The Department of Transportation signed an implementing agreement for the big Colton Crossing project to use a $33.8 million stimulus grant to untangle a congested rail junction about 70 miles east of the ports of Los Angeles and Long Beach.
Also called “Alameda Corridor East,” the plan calls for more than $198 million to be spent to eliminate a major crossing point for the mainlines of BNSF Railway and Union Pacific Railroad – the two largest rail freight carriers in North America.
The DOT calls this “one of the most significant choke points for freight” moving in and out of the giant California ports.
Along with BNSF and UP freight trains, Amtrak and Metrolink passenger trains use Colton Crossing in San Bernardino County, which at its peak in 2006 handled 129 trains a day. Even in recession year 2008 more than 110 trains used the junction daily, “making it one of the nation's busiest street-level rail crossings,” the DOT said.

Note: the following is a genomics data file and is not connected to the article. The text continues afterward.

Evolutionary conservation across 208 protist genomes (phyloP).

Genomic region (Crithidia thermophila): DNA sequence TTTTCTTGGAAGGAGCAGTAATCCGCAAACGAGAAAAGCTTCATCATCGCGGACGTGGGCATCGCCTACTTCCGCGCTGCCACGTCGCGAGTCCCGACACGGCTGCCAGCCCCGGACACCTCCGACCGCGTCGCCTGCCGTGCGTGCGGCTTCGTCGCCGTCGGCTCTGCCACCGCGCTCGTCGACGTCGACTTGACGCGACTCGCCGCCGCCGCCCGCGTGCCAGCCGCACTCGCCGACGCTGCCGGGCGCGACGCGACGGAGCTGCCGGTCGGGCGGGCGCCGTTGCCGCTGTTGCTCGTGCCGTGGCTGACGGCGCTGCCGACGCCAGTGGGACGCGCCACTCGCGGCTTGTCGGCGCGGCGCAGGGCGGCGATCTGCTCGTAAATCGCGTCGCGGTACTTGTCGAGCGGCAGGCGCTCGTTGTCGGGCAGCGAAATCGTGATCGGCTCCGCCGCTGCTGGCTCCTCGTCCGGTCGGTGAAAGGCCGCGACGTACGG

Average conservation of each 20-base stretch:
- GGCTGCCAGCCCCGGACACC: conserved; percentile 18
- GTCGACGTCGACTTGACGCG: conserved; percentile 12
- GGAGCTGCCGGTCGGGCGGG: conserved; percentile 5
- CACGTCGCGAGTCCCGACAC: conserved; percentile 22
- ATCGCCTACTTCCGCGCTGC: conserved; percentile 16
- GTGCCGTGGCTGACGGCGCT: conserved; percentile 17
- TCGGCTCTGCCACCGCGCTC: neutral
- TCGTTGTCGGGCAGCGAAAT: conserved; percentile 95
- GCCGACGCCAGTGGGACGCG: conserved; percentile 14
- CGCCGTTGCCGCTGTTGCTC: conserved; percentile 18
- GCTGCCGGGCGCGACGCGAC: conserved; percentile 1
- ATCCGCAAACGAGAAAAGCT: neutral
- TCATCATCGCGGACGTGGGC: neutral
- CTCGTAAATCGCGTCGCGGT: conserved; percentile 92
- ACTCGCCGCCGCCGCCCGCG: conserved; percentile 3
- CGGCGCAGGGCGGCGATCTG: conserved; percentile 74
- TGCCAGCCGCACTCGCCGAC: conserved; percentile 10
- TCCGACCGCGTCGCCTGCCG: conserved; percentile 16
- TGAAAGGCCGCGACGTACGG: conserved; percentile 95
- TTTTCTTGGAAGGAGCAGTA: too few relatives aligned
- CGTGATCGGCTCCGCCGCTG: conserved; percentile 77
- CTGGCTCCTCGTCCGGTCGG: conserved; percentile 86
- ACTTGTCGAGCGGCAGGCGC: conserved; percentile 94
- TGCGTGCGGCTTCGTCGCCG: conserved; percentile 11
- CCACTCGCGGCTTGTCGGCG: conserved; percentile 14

With that pace of activity, trains line up for miles and wait for a crossing window, slowing rail traffic and spewing diesel exhaust from idling locomotives. Roughly 60 percent of train volume there is port related, and the backed up trains also cause delays for motorists at 24 rail-highway crossings.
The project will lift two sets of UP tracks over those of BNSF. Although the federal grant was one of 51 awarded last February from a discretionary grant pool under the stimulus law, an implementing contract accord had to be negotiated with various parties to the project.
Now, said LaHood, "this money will help to shorten the time needed for goods to get to markets all over the world and improve safety for motorists and train operators alike."
Federal Highway Administrator Victor Mendez said it will also have some other ripple effects. “Given the economic significance of this route in and out of the nation's biggest ports, this project will create jobs for hundreds of workers, reduce local traffic congestion and greatly improve the quality of life for area residents," he said.
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